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The teenage years are a roller coaster – and that’s totally normal

Teenagers distance themselves from their parents and explore their own identity. Psychologist Anna-Maria Hjerpe advises parents to choose their battles and decide which things they are not ready to compromise on.

Analytical and consistent one moment, emotional and dramatic the next. A teenager’s thoughts and feelings fluctuate from one extreme to another, and that’s how it should be.

Adolescence is the last major life crisis in human development before adulthood. Most people go through it at about the same time and in the same way. A teenager may be physically like an adult already, but the brain often does not mature at the same pace.

– The brain does not develop to its full capacity until around the age of 25. The last thing to develop is the frontal lobe, which regulates, among other things, our ability to plan, think coherently and regulate emotions, says psychologist Anna-Maria Hjerpe from Youth Centre Klaara (Nuorisoasema Klaara).

She is critical of the fact that teenagers are often expected to be self-directed and to take responsibility early on, for example, for their studies.

– Many teenagers need someone to wake them up in the morning and take care of them going to school. A parent cannot raise their hands and say that the child is now grown up and can fend for themself. Because that’s not really what they can do!

More listening, less talking

Adolescence is a journey towards independence. A parent may feel as if they are losing their child for a while, only to get them back a little changed later.

A teenager sometimes feels strong, sometimes weak. They are looking for an answer to the question “who am I?”, and can therefore try different identities, roles and lifestyles. Teenagers often want to be exactly the same as everyone else, but still want to stand out from the crowd.

Hjerpe encourages parents to listen more than to talk and not to comment, for example, on the young person’s way of expressing themselves with their clothing choices.

– If a parent tries to limit the right to try different things, it often causes strong resistance – and then the risk is that the connection is broken and communication stops.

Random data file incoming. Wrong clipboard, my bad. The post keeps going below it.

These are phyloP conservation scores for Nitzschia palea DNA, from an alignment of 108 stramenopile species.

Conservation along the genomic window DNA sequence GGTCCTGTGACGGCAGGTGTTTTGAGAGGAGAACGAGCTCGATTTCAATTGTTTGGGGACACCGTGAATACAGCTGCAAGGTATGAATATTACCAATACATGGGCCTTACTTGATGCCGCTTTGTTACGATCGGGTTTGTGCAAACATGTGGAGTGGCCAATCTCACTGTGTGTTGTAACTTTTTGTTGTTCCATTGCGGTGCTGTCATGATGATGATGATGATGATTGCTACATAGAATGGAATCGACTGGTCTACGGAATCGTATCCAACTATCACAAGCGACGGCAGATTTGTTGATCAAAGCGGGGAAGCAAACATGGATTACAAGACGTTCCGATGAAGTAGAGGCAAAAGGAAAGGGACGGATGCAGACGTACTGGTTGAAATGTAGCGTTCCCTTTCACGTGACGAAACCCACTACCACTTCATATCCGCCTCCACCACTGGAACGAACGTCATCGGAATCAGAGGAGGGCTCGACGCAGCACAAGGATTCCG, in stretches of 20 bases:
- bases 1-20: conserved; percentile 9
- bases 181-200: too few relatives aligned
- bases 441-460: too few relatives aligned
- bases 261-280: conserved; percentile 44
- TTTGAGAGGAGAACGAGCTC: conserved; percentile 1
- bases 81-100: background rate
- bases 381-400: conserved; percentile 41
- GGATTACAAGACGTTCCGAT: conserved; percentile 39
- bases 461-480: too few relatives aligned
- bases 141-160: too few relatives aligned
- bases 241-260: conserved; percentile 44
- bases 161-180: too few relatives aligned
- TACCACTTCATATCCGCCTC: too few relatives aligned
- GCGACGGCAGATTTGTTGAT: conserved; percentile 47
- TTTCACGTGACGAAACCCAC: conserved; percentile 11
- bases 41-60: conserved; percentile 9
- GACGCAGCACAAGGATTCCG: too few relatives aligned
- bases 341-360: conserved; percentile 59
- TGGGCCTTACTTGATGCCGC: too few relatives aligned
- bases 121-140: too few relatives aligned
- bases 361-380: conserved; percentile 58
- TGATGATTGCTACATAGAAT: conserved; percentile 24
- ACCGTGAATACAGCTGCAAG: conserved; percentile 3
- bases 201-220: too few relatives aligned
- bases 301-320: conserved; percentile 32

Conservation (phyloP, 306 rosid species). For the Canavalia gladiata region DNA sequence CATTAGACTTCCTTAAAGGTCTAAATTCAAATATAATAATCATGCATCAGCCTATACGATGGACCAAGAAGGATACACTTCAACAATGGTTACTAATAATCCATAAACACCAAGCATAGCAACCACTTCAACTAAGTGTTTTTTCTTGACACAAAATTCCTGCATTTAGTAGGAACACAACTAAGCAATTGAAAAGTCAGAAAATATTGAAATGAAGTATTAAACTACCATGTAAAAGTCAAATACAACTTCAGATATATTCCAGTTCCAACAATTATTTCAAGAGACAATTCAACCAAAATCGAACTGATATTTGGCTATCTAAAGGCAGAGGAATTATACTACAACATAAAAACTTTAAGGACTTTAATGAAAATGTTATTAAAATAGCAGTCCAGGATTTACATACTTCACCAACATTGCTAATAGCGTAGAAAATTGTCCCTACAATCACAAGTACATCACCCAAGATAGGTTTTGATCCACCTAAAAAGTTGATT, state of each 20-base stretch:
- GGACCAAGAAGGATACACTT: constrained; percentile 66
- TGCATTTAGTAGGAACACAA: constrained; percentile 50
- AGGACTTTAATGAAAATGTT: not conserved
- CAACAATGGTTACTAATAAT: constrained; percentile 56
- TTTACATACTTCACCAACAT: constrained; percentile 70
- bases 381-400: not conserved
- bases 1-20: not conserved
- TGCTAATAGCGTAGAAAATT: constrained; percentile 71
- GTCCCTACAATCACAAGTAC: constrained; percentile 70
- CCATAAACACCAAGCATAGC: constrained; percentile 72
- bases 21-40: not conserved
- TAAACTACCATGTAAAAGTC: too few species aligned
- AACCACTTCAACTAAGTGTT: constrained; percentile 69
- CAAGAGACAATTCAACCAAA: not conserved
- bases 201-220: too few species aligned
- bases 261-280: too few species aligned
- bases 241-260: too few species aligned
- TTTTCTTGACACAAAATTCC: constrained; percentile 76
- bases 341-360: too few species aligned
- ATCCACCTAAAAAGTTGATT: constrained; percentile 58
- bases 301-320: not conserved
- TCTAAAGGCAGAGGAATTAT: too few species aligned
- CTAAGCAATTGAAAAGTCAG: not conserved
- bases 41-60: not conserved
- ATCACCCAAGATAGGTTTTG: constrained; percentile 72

Anna-Maria Hjerpe.

A teenager rarely wants advice

Some of the problems of teenagers are related to family dynamics. When a young person is agitated, the parent often downplays the experience by asking the young person to calm down or stating that “it’s not worth worrying about now”. A parent can also get angry at the exaggerated choice of words of a young person.

– A teenager rarely wants advice when they talk and tell about something that happened. When a teenager feels seen and heard, they can solve most things by themself.

If all kinds of feelings are allowed in the family and the child learns to recognise them early, it also helps to navigate the whirlwinds of adolescence. Hjerpe does a lot of work with her clients to ensure that they dare to open the lid of the pressure cooker and face the feelings from where anxiety springs.

Feelings come and go. However, there may be cause for concern if the young person seems depressed for a long time or if their behaviour changes radically and they refuse to tell what is wrong.

Hjerpe advises parents to contact the school, for example, and ask if anything unusual has been noticed there. The parent can also ask the staff to keep an eye on the young person. You can also get support from the family counselling centre and chats for parents.

Parents can do a lot themselves. Instead of sending the child to an expert, you can find out how an adult should act in different situations.

– I wish that the parents of teenagers would talk to each other more and agree on the common rules of the game. Many parents struggle alone with similar problems.

Praise and encouragement

If a teenager behaves badly, Anna-Maria Hjerpe thinks there should be consequences. However, she does not have an unequivocal answer to which rules should be adhered to at all costs. It depends on the basic values ​​of the parents and the family and what is considered most important.

If the teenager is genuinely ashamed of something they have done, a grounding ordered by a parent or restricting phone use makes the situation even more difficult. On the other hand, there may be a need for punishment if the teenager does not seem to understand at all that they have acted wrongly.

– It’s a lot about knowing your own child. I often see that parents justify the abuse of power by saying that the child needs boundaries. Of course, boundaries are needed, but not by any means.

In general, focus should be placed on strengths and praising what is good. Even if the teenager doesn’t usually show up at the dinner table or go out with grandma, the parent shouldn’t stop asking them to come along.

– One day the young person will answer in the affirmative again. That’s when you know you’ve made it through the worst.

The article was published in Kotikäynti magazine, issue 1/2024

Text: Marina Wiik

Photographs: Marina Wiik & Shutterstock